So when do you build a piece of infrastructure? Many agile techniques including scrum say that you should only allocate resources for infrastructure items when you need them to meet your immediate business needs. The agile approach is to only build enough infrastructure to meet your needs in this sprint. You don’t pave the highway if the items in this sprint can get by with a dirt road.
One of the problems with this approach is that it gives other departments very little incentive to collaborate or share your infrastructure. It is easier for the team next door to build their own dirt road then to negotiate access rights and a route diversion on your dirt road. If you had built 4 lane paved road then it might be worth their while to work with you and help fund the ongoing maintenance but you didn’t build that paved road.
A good option is to work with the next town to upgrade the dirt road to a paved road when they show interest. With this approach you might build a lightweight logging infrastructure that meets your immediate needs. You let other departments know that you’ve done this and when they have some additional logging needs you invite them in to improve the logging infrastructure you wrote. Your neighbour turns your chicken-wire fence into a wood one to keep kids from wondering into his yard. This approach allows you to avoid expensive upfront infrastructure costs and temptations to build mono-rails while still being able to collaborate on shared infrastructure.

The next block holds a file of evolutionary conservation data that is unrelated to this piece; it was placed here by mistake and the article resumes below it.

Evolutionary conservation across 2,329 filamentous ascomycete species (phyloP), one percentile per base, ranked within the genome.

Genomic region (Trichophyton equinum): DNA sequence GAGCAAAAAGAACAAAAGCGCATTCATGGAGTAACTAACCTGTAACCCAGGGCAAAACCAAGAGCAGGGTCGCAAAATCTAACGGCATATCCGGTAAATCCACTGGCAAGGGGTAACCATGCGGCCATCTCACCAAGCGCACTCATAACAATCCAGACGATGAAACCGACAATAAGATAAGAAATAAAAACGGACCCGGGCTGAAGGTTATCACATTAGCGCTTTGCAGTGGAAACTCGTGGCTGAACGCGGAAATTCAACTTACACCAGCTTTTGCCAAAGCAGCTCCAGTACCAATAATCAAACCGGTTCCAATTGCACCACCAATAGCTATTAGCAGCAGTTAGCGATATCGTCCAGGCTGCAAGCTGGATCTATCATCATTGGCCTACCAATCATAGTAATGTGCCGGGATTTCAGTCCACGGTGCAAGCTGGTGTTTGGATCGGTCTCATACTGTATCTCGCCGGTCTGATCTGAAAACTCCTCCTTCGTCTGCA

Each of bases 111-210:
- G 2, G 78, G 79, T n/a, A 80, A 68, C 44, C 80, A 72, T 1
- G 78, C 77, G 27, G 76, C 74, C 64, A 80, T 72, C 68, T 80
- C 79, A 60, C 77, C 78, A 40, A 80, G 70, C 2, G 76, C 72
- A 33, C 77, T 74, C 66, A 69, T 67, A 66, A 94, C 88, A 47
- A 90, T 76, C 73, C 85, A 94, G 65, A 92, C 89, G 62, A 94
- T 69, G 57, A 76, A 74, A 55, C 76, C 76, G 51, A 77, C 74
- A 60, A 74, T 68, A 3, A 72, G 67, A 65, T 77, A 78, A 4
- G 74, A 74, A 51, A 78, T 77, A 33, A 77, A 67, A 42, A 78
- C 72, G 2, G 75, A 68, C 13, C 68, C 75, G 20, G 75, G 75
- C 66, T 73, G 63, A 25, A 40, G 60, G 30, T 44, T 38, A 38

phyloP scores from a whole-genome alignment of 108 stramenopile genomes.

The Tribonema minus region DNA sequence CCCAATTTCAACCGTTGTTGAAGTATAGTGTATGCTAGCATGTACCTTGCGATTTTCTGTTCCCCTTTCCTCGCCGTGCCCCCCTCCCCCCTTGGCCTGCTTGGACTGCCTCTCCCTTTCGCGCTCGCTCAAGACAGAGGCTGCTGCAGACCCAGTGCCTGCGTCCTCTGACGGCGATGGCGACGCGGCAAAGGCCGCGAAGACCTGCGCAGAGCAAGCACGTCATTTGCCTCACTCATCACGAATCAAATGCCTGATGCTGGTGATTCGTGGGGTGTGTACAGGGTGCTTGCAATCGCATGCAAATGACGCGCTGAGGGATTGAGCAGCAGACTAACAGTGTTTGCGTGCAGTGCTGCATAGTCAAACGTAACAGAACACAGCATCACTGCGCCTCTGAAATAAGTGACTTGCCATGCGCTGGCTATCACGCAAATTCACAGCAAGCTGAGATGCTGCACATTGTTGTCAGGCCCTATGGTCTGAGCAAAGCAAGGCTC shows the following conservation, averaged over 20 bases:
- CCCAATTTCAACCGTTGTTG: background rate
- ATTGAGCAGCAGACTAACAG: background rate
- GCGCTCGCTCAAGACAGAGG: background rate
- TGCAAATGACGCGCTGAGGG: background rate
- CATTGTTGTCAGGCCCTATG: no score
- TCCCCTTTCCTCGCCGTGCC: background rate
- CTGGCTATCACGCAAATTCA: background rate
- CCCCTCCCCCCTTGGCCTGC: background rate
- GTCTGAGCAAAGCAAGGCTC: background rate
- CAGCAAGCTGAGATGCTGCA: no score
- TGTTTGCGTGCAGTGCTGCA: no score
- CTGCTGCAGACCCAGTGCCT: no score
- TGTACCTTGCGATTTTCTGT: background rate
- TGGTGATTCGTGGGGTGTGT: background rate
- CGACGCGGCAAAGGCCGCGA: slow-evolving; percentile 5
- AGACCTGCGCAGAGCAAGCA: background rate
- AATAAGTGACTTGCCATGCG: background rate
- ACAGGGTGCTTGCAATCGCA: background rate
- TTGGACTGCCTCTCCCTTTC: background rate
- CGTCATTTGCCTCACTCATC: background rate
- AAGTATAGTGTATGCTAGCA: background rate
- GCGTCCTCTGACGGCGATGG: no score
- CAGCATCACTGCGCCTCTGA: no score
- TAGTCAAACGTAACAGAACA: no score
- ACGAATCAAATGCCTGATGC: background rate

In the open-source world this happens all the time. One open-source project will submit patches ‘upstream’ to another open-source project to make the software more useful for themselves or to avoid having to duplicate something that another project has written. Open-source project developers tend to be good collabarators (otherwise they wouldn’t have an open-source project they will just have released their code under an open source license). The tools we use in open-source (git, public mailing lists with archives, open bug trackers, build instructions) all make this type of activity easier.